The campaign by the police officer’s widow is not, of course, directed at those who murder an emergency worker. Such a conviction already attracts a mandatory life sentence and (in England I should stress, where the victim is a serving Police Officer carrying out his duties, the starting point for determining any sentence (as set by statute) is ‘life without parole’) therefore there is a distinct possibility that an accused found guilty of such would never be released.

So that is not the rationale here. The aim of this petition (with over 750,000 signatures) is to guarantee that those convicted of the lesser offence (manslaughter / culpable homicide – and it has always been regarded as a lesser offence because, principally of the lack of intent) also receive a mandatory life sentence. Crucially, the main difference is the ‘mental element’ of the accused and clearly that is pivotal. Where ‘homicide’ is the issue, it is surely of great relevance whether it is ‘intentional’ and therefore ‘murder’, or unintentional when , though still ‘blameworthy for the death’, the accused lacked the ‘intent’; the ‘mens rea‘.

Concept of Mens Rea: Meaning and its judicial interpretation

The Attorney General in England felt that the trial judge had issued sentences that were too lenient and referred the cases to the Court of Appeal. However the sentences remained as they were and the appeal to have them increased was unsuccessful.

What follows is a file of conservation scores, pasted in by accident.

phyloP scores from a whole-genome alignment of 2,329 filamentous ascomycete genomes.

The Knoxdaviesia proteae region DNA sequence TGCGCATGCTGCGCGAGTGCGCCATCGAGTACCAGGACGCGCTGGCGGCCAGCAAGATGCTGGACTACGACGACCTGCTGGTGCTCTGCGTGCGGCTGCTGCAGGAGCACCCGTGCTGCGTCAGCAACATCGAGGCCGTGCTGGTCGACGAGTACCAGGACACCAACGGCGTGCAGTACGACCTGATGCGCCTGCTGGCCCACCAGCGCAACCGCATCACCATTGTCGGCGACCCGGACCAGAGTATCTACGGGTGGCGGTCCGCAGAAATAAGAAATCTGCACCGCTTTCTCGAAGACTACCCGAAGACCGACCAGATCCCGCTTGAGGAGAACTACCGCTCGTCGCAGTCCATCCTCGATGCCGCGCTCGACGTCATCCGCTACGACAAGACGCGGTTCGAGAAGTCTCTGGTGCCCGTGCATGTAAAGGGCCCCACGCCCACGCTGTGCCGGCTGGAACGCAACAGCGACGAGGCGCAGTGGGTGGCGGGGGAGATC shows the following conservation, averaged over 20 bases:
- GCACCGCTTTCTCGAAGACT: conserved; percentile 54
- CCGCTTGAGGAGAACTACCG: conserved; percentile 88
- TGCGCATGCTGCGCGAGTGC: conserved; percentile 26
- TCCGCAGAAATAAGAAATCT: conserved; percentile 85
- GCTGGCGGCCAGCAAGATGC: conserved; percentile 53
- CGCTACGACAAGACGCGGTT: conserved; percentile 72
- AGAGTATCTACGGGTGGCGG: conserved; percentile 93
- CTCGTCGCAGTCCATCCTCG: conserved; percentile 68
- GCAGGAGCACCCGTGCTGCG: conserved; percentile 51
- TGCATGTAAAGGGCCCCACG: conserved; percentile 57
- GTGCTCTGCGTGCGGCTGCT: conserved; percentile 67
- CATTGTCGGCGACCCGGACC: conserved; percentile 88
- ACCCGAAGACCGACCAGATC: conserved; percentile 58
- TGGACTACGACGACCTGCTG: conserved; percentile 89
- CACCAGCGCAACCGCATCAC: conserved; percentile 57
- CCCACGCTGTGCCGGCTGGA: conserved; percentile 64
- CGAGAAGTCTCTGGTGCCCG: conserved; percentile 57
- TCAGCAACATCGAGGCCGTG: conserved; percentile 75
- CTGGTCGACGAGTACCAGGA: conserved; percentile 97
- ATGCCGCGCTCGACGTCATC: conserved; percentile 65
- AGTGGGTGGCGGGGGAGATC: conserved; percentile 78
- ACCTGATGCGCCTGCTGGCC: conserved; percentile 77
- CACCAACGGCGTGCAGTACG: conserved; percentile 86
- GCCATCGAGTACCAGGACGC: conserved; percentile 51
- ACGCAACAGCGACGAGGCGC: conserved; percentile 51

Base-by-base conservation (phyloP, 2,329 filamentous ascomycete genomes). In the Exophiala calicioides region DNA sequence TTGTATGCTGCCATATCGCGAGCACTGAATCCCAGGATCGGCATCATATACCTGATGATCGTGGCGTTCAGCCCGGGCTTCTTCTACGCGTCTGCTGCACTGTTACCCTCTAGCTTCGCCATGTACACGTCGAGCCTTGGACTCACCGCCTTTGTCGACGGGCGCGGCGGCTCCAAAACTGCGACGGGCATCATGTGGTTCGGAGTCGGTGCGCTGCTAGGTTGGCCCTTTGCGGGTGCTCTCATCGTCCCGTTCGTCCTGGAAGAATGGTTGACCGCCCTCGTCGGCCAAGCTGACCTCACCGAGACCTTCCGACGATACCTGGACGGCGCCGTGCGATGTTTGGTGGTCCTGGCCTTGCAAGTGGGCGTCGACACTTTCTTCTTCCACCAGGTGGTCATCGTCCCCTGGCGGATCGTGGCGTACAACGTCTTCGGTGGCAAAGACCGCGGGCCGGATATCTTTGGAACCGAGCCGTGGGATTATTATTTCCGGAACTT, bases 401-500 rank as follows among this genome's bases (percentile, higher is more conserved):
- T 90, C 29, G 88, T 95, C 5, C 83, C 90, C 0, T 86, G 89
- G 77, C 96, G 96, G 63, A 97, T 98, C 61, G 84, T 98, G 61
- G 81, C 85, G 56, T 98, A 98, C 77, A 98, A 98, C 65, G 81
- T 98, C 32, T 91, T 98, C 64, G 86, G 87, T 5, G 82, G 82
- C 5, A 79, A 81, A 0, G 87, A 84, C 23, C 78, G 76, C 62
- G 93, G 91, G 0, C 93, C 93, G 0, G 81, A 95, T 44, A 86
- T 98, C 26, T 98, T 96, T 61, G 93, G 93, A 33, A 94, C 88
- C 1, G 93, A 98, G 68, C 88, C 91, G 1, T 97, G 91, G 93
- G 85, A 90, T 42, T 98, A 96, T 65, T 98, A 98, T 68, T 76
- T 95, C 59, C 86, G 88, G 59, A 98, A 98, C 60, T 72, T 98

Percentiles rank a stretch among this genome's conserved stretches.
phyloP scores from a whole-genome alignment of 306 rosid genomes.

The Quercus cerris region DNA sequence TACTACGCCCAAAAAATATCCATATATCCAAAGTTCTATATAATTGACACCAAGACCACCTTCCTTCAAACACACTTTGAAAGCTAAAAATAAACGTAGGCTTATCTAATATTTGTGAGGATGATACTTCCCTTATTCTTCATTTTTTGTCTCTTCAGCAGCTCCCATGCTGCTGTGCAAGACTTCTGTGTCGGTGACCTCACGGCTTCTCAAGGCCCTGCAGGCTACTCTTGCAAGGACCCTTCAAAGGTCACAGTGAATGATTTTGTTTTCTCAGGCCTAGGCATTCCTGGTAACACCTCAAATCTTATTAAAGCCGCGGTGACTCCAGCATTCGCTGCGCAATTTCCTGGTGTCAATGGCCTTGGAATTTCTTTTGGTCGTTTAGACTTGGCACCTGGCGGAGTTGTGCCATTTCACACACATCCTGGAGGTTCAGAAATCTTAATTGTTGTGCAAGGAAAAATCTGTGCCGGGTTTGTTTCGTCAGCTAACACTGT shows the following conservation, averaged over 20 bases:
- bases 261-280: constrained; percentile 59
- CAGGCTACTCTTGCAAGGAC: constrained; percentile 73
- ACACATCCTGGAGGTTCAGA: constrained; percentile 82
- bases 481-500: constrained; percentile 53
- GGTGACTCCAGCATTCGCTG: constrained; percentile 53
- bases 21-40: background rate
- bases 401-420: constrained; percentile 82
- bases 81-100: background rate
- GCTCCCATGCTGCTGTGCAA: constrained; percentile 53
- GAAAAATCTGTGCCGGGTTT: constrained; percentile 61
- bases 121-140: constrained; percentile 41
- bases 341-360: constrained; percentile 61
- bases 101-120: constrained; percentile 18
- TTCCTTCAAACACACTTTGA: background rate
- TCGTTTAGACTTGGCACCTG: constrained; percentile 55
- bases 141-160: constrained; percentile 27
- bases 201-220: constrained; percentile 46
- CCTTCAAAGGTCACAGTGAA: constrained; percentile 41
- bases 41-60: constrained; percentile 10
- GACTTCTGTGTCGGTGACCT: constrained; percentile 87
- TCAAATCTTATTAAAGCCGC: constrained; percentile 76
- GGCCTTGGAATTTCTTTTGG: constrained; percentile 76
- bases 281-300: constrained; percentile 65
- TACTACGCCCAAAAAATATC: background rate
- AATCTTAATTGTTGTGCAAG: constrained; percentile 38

Cases such as these generate abhorrence across the board and it is easy to see why. As if the incident itself was not gruesome and hideous enough, the grief and anguish of those left behind causes an understandable outpouring of emotion and support from the rest of society and awakens our innate thirst for retributive justice. And of course, I am not writing this from such a personal standpoint and so I readily accept my ‘objectivity’ is easy to convey, compared to, say, Lissie Harper. But a dispassionate voice is, I think, essential at times when many refuse to listen, stomping around in high dudgeon (this is certainly no rebuke aimed at Mrs. Harper – of course not. Rather it is aimed at them and those who seek an eye for an eye without considering the wider picture And even here, with this most dastardly of crimes, there is a ’wider picture’).